A Meditation on Connection

A Meditation on Connection

Over the past few days I have, like many teachers and other school leaders, farewelled the Class of 2020, in this case, a group of respectful, kind, funny and service-oriented young men who had one of the most challenging final years as a cohort imaginable.

They were farewelled fondly by their teachers and they then farewelled their school too in a number of ways, the most memorable of which for me was in the creation of a Covid Capsule – a time capsule for this special year that was like no other.

The challenge we posed to each boy was to place something in the capsule that represented the year to them – and then to present this to the whole cohort.

They responded to the challenge beautifully.  Yes, there was many a disposable masks but also many, many thoughtful and very personal items and genuine reflection on what the year had brought them or challenged them with.

The earnest way in which they spoke about their year reinforced to me the power of schools and the important role they play in the lives of young people.

Schools are places that teach so much more than the traditional reading, writing and arithemetic.  Schools are places were young people learn about the world and learn about themselves.  Where they have new ideas opened to them, and they move beyond what they perhaps ever expected of themselves.

Schools are placed we learn to be the adults we were meant to be.

Schools are also places where lifelong connections are made.  The right teacher can inspire a young person to follow a dream, or to see a passion as a possible career.  The right teacher helps nurture skills and open doors.  They also help facilitate bonds of friendship, and help young people see how much they might even have in common with someone they would never have expected.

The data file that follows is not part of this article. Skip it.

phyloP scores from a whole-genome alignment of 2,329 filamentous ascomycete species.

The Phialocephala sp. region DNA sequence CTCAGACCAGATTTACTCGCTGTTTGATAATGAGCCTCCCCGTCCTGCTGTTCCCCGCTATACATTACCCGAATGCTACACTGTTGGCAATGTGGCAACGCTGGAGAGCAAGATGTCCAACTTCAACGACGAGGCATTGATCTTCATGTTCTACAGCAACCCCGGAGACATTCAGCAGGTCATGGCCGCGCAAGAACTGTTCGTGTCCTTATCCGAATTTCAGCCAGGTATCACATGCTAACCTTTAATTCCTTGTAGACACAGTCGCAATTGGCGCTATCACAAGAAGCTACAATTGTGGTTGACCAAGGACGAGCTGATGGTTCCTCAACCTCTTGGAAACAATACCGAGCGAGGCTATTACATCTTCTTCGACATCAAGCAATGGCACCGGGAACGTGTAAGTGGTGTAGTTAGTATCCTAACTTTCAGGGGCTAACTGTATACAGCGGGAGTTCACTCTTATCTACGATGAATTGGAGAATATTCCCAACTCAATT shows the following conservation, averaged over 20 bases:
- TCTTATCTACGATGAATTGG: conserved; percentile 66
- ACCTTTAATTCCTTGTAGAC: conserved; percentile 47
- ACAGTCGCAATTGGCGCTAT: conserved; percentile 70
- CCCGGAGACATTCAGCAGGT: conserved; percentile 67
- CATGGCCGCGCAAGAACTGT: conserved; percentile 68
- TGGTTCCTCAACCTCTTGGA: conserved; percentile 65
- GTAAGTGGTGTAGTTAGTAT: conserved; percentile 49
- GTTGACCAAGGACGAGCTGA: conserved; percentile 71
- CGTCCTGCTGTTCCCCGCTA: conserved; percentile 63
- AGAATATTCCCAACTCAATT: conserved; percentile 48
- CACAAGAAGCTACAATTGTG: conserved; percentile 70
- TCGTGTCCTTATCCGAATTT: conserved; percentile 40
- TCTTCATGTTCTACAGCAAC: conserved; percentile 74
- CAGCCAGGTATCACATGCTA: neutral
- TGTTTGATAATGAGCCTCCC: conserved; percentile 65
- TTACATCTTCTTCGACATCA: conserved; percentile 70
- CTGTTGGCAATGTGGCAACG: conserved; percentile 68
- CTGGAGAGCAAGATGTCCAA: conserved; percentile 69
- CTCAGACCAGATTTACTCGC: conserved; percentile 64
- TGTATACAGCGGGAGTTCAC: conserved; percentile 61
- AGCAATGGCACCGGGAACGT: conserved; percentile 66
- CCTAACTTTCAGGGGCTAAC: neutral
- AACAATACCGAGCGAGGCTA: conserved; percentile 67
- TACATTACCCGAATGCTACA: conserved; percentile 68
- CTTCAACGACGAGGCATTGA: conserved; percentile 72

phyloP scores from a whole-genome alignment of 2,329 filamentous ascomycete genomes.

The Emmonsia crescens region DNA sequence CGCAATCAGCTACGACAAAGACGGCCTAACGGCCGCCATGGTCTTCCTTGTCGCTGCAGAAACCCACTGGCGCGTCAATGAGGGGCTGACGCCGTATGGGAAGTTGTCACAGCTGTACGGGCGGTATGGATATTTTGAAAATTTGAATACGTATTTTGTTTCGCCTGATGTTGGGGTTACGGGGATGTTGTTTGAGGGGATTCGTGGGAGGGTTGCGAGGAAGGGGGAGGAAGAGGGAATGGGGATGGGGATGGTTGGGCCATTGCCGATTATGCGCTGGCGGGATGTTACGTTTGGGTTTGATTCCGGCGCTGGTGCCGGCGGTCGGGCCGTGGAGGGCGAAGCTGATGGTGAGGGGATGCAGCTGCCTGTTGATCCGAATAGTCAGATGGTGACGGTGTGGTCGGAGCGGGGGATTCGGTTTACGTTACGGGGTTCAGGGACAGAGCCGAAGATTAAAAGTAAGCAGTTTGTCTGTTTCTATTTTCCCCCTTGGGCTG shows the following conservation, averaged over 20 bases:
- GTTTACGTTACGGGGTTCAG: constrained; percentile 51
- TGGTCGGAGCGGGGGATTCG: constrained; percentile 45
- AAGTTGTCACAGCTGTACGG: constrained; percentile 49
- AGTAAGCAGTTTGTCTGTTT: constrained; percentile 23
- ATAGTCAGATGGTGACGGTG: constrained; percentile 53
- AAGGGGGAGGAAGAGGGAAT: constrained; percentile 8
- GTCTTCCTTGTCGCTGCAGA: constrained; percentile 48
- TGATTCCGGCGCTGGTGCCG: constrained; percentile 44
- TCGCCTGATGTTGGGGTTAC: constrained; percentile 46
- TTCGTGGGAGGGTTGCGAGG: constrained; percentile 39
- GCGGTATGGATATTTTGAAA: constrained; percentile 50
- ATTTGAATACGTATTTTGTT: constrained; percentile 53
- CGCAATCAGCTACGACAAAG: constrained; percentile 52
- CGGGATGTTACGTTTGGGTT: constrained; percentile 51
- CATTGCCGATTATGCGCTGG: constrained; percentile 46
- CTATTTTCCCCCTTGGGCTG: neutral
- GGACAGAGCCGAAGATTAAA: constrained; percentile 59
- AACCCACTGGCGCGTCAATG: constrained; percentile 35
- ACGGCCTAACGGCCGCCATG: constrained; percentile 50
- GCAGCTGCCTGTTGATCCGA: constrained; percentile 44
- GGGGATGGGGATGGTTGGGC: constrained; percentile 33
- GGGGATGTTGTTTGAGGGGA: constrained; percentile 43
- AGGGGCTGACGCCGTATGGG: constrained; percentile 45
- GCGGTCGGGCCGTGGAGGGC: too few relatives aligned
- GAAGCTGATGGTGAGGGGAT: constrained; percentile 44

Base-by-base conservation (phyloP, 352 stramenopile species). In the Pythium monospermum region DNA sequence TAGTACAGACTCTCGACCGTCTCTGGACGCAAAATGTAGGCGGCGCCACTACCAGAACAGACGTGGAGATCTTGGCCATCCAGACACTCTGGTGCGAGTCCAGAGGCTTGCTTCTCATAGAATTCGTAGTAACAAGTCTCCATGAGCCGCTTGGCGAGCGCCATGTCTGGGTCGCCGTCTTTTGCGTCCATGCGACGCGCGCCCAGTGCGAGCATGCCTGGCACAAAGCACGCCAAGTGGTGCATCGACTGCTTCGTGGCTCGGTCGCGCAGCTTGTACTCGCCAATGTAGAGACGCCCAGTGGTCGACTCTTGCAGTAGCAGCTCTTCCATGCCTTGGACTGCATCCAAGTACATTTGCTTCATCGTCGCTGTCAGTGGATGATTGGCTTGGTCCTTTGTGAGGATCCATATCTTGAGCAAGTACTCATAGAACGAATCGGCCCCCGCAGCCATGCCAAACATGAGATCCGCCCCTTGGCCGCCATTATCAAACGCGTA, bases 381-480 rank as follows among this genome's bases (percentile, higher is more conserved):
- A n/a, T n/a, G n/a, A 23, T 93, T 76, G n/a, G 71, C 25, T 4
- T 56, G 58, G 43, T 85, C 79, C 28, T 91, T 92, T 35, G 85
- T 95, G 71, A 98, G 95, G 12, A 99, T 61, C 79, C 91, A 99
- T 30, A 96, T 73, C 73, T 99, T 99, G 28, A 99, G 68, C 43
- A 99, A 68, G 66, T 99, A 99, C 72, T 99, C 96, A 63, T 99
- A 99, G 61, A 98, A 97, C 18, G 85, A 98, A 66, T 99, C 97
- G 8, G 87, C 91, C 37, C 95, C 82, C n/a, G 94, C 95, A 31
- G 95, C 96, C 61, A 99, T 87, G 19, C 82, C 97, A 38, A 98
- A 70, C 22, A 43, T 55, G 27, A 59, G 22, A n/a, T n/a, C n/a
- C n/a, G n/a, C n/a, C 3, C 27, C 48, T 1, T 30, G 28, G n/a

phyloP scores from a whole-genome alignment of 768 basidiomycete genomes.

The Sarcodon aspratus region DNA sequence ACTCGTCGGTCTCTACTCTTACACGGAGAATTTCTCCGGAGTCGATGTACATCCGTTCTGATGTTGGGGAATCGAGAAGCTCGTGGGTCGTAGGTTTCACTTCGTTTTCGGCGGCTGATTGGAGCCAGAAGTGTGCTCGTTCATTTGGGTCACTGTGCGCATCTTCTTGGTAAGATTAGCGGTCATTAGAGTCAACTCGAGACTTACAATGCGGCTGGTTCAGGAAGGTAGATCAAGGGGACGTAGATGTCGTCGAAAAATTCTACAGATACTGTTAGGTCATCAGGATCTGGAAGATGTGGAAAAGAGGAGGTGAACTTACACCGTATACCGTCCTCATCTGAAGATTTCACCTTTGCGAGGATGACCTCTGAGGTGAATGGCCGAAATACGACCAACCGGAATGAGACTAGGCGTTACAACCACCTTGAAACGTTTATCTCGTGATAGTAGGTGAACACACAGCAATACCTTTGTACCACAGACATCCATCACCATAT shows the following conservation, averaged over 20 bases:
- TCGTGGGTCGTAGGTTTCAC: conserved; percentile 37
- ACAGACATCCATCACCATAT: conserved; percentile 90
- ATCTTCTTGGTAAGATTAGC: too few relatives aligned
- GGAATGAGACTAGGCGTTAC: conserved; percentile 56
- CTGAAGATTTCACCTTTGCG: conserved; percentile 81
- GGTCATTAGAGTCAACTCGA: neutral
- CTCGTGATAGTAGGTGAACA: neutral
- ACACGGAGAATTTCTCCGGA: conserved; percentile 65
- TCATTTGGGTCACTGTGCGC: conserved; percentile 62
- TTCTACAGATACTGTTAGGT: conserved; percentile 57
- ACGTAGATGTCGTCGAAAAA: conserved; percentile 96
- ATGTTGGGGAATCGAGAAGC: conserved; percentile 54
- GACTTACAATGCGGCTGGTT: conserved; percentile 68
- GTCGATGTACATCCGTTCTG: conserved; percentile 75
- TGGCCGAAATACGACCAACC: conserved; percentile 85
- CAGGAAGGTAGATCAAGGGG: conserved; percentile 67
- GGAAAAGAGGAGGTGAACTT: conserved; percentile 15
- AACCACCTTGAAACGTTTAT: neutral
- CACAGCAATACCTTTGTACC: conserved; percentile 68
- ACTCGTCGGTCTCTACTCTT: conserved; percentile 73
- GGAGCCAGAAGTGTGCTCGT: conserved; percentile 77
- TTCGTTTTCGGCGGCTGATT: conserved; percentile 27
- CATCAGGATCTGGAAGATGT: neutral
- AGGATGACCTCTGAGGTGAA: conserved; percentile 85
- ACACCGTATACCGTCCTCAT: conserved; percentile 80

Many of their capsule items reflected this – the magic of schools and the work that teachers do.  One boy put in the pencil case he had carried around for fourteen years (fortunately The Simpsons has never lost its popularity during this time!).  Another a mouthpiece for his French Horn, citing the music program that had kept him going through lockdown. Many wrote themselves letters about their hopes for the future, and their gratitude for the years at the school.

And many items focused on their value of their connection with each other.  In many schools the phrase “the boys” represents a form of masculinity that may not be desirable… a kind of immature herd mentality of following along with the crowd. But when these young men talk about how “the boys” got them through, they are talking about the spirit of mateship.  They are talking about close friends certainly – the ones in the many, many photos that went into the time capsule.  But also the broader group of young men – who they banded together with and bonded with even despite many differences.

And this is the beauty of a GOOD school – a school focused on building culture.  It helps people to connect by reinforcing that connection helps us all, that belonging is one of those key elements in schools.  That each of us have the right to learn, experiment and discover a spark, and be respected for that spark whatever it may be.

Farewell to the Class of 2020 who embodied this, and learned this year about the value on their ongoing connection to the school and to each other.

© St Margaret's School 2021

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